From the AP’s Feds approve new Ga. political maps:
It is the first time that Georgia Republicans — who now control both chambers of the state Legislature and the governor’s mansion — have controlled the redistricting process from start to finish.
Georgia Democrats cried foul, accusing Republicans of playing politics to solidify their hold on state power. It was the same claim Republicans made when Democrats ruled the state and controlled the redrawing of political lines.
The new state House maps create eight additional majority-black districts and set up 10 face-offs between incumbents from the same party. The congressional map adds a fourth majority-black district in southwest Georgia. It also radically redraws the 12th congressional district represented by John Barrow, the last white Democrat in the U.S. House from the Deep South.
I don’t know the legalities here well enough to say anything about whether the Justice department should have approved Georgia’s new maps, but the political realities are pretty clear.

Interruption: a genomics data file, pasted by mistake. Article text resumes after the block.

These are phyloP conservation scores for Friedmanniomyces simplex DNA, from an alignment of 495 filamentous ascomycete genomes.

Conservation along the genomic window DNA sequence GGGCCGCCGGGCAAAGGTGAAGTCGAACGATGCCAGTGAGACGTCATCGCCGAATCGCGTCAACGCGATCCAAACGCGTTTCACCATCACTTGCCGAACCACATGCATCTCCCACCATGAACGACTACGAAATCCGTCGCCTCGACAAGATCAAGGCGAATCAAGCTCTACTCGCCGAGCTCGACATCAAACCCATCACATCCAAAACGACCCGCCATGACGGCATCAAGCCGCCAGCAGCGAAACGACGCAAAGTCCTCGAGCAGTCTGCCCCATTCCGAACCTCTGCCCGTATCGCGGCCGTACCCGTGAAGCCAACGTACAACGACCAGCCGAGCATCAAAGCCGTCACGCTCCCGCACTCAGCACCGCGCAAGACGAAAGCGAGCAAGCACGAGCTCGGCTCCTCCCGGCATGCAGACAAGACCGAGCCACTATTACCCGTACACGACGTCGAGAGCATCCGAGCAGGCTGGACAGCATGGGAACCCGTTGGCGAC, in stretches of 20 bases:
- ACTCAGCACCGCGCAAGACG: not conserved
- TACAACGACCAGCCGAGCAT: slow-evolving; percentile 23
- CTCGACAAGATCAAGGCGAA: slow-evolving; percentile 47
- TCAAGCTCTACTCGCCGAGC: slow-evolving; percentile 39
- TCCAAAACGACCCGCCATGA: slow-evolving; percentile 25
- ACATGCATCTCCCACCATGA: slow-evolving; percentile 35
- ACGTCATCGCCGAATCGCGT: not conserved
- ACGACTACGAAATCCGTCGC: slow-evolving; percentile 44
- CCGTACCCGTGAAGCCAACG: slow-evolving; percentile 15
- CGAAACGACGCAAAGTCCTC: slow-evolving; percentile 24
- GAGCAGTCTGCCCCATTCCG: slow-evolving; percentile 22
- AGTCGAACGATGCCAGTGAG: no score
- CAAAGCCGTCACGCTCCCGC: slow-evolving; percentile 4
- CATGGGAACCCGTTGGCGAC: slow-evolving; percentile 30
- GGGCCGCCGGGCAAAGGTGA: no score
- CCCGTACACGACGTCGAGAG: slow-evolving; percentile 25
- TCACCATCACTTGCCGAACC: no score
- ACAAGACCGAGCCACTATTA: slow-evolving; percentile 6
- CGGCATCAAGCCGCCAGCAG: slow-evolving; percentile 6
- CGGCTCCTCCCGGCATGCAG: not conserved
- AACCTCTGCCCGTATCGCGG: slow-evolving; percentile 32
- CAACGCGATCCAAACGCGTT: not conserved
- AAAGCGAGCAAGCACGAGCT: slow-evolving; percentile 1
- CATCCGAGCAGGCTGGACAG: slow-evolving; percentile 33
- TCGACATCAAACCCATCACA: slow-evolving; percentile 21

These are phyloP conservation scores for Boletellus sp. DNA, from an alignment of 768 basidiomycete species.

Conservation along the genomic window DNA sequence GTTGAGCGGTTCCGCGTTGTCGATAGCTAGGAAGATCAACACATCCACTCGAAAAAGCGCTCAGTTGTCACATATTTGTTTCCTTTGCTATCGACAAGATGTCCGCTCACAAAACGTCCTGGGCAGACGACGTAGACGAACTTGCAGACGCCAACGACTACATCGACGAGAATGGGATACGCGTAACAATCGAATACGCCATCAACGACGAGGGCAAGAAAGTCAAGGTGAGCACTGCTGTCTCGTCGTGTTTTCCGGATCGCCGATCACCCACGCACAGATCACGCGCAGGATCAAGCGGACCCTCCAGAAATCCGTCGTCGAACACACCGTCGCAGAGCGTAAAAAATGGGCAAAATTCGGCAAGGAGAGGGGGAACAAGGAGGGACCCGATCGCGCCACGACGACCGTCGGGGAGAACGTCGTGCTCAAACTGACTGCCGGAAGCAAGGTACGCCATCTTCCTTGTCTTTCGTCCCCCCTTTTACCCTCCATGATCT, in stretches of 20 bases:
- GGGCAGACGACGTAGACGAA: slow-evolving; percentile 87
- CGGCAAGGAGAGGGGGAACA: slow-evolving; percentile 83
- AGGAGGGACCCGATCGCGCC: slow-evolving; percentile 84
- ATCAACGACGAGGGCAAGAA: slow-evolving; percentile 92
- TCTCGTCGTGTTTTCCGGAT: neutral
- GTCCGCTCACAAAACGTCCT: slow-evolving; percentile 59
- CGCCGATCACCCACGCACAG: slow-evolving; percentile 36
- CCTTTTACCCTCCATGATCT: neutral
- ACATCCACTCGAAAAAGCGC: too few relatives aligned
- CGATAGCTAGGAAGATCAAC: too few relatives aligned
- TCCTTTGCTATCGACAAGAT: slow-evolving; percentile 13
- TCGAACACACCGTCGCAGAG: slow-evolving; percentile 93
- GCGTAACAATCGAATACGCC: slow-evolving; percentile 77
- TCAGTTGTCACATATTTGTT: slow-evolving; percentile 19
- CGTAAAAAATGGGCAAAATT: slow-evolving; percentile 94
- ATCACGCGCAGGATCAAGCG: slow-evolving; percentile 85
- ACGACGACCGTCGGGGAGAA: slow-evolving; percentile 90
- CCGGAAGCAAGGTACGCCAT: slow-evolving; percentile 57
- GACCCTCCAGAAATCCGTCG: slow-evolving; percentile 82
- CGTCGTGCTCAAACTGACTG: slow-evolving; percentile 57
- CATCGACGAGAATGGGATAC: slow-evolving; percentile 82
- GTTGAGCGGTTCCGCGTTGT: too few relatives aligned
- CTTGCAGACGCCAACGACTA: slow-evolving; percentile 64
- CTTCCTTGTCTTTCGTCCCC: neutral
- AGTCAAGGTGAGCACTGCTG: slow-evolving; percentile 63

As I noted in a post months ago, an “unholy alliance” between Republicans and black Democrats in Georgia, both of whom could plausibly claim that they were just trying to follow federal law regarding race and voting, worked together to create additional majority black districts to increase the number of blacks elected to both state and federal offices.
Black Democrats in the Georgia legislature are now challenging this ongoing trend as the actual results become obvious, but can apparently do nothing to stop it. (A further legal challenge is still possible.)
So what does this mean? Check out Peach Pundit, which lays out the likely new makeup of the Georgia statehouse, where Republicans are likely to hold constitutional majorities in both chambers.
And in the Congressional elections later this year, it seems very likely (unless Republicans in Washington D.C. continue to miscalculate the mood of the country) that 10 of Georgia’s 14 seats in the House will go to Republicans. At the same time that is happening, President Obama will be picking up 45-47% of the state in his re-election bid. At most, Republican House candidates will get about 60% of the vote, but Republicans will control about 70% of Georgia’s House seats.